It is a growing problem on campuses across America. Students entering college are reporting levels of anxiety, depression, and social isolation higher than previous generations. The phrase “mental health crisis” has become commonplace within higher education circles.
Today’s undergraduates belong to the group known as Generation Z, iGen, or post-millennials, defined roughly as those born between 1997 and 2012. They comprise the most ethnically diverse and globally connected generation of U.S. students. They have been widely categorized as open-minded, hard-working, and eager to solve world problems.
So why do so many of these students report feeling stressed and socially disconnected on campuses—and what can be done to help? Surprisingly, my research shows that a sense of safety or comfort may not be enough.
A sense of belonging
Like a number of other researchers, I have been working to understand what factors contribute to college students’ sense of belonging. Sense of belonging is difficult to measure: It is not captured with demographic statistics or attrition rates. Rather, it has to do with students’ feelings of importance, connectedness, respect, and shared sense of purpose within the campus community. These feelings track closely with students’ reports of personal growth, as well as their academic performance.
Decades of research shows that one of the key ingredients for a sense of belonging is frequent interaction with diverse groups of peers. Such interactions not only allow students to learn from one another—they also improve student perceptions of the campus climate as a whole.
However, when my research assistants and I surveyed dozens of students about their experiences engaging with peers whose backgrounds and perspectives differ from their own, we found that such experiences were less common and positive than we had expected.
Many students described our campus, a small liberal arts college in rural Vermont, as socially segregated—a trend documented at other institutions. Students described a variety of social divisions—not just along the lines of race and class, but also for example, between athletes and nonathletes. Students in our study said they want to push past these boundaries, but many are unsure how to do so in ways that are meaningful and productive.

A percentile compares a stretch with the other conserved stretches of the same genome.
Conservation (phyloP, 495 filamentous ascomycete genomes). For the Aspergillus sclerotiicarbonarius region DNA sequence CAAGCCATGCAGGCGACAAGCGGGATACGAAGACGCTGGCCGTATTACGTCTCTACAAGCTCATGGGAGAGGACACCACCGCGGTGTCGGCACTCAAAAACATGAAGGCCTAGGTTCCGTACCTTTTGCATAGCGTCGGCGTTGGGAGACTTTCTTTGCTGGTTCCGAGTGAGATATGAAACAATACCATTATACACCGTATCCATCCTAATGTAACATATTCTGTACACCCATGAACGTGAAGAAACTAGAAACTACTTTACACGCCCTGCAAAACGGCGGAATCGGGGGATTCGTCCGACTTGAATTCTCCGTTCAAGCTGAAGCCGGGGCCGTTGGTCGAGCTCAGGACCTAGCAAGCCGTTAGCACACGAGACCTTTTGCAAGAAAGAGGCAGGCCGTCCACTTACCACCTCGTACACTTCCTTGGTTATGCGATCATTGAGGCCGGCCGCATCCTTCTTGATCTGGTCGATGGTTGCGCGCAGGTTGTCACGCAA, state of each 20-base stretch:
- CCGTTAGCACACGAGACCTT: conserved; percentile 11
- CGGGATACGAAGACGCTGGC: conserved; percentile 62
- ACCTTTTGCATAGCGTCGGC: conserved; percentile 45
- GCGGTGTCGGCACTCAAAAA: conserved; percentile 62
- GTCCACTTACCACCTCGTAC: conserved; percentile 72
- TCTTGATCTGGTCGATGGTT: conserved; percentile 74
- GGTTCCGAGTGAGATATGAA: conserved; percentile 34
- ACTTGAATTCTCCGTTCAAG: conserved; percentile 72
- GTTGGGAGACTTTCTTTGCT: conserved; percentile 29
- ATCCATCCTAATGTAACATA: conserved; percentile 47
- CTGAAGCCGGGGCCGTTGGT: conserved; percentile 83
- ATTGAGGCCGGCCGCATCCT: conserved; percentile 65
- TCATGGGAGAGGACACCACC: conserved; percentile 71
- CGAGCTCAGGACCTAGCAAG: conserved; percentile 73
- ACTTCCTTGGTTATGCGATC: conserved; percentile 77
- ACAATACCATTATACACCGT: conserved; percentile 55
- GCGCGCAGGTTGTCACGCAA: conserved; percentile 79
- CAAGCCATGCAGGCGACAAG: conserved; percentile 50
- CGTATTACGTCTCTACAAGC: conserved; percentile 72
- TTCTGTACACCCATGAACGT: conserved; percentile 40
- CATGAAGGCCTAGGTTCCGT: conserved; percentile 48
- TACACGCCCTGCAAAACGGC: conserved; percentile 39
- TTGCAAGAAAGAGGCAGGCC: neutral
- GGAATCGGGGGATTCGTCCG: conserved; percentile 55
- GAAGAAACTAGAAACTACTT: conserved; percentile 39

“If students were able to step outside of their box more and interact with people they wouldn’t naturally interact with, that could help,” suggested one student—a comment echoed by many others. “Students have to take risks,” said another, “in terms of expanding what you’re comfortable doing in regard to what you’re interested in.”
Yet when asked in a separate study what inclusivity means to them, many of my students invoked images of harmony, peacefulness, and acceptance. There seemed to be little room for tension or conflict in their views.
This creates a paradox, since engaging with diversity—that key ingredient for sense of belonging—may involve discomfort and even tension at times. If students gauge the success of those interactions in terms of short-term comfort, rather than long-term growth, they may end up feeling further alienated from one another.
Indeed, at many institutions, and elite ones in particular, there is a culture of “Duck Syndrome” in which students appear to each other to be “gliding effortlessly,” but are in fact “paddling furiously” beneath the surface. Students often avoid discomfort, therefore, with a “fake it ’til you make it” approach to social interactions.
This performed perfectionism can cause students to feel as if they are alone in their struggles. Conversely, sharing honest accounts of “belonging uncertainty“—even if such accounts make students feel vulnerable or uncomfortable—can help to decrease feelings of isolation.